NPR Series on the Mekong River

mekong

NPR Senior Asia Correspondent Mike Sullivan introduces a five-part series focusing on the Mekong River. Beginning part at the river’s source in the central highlands of China, “Sullivan journeys the length of the river and tells the story of the people who live along its banks.” This part-travelogue/part-ethnography is also available via podcast and includes interactive maps, stunning visuals, and Sullivan’s award-winning reporting.

Part 1: Sullivan begins his trip high on the Tibetan plateau in the mountains of China’s Qinghai province.
 

Click play to listen to this mp3. Please note sound files are not playable on mobile devices.

Part 2: Sullivan reports from east-central Myanmar’s Shan state, which borders the Mekong. It’s a remote area that, like the river itself, has an often troubling past, in a country where reporters aren’t welcome.
 

Click play to listen to this mp3. Please note sound files are not playable on mobile devices.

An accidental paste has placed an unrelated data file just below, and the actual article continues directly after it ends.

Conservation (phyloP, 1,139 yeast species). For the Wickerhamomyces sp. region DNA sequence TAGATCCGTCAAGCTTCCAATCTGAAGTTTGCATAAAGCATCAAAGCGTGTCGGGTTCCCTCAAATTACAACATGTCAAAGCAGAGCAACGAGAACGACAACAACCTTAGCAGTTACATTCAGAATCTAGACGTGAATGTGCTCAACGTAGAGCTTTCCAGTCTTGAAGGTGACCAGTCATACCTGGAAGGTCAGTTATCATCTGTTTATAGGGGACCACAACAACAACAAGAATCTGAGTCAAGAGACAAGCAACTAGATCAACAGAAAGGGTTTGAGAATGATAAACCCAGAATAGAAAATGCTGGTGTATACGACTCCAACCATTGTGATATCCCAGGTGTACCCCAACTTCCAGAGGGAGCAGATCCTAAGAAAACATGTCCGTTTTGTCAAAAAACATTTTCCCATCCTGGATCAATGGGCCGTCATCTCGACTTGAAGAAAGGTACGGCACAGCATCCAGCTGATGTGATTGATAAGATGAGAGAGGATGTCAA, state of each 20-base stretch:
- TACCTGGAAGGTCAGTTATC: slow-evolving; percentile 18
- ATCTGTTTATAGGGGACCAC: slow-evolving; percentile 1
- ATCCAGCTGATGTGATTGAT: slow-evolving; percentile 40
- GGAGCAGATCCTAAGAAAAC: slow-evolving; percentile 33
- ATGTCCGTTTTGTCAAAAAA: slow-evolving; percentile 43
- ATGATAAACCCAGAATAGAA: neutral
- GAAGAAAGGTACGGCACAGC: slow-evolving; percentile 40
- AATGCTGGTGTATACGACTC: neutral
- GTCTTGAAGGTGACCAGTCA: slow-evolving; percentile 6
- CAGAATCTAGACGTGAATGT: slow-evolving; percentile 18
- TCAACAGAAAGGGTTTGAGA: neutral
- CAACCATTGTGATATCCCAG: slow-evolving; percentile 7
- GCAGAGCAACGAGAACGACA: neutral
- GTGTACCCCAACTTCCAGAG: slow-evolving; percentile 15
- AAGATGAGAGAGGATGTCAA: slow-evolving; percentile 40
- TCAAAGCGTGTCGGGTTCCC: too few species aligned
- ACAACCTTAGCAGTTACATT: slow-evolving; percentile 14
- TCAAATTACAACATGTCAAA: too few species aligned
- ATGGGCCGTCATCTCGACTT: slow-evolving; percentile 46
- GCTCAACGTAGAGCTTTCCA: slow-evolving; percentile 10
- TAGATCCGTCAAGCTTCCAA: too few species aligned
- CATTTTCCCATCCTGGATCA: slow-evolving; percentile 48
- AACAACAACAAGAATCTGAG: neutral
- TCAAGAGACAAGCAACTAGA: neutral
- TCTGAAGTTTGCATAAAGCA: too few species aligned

Part 3: Sullivan travels to Thailand and Laos, which are on opposite sides of the river known in their local languages as Mae Nam Khong. The two countries found themselves in different camps after the communist takeover of Laos in 1975. Now, they face different challenges.
 

Click play to listen to this mp3. Please note sound files are not playable on mobile devices.

Part 4Sullivan reports from Cambodia, where the river has been central to the lives and livelihoods of many in a country that has seen its share of conflict.
 

Click play to listen to this mp3. Please note sound files are not playable on mobile devices.

Part 5: Sullivan concludes his trip in Vietnam, where the river known locally as the Cuu Long, or Nine Dragons, splits before emptying into the South China Sea.
 

Click play to listen to this mp3. Please note sound files are not playable on mobile devices.

 

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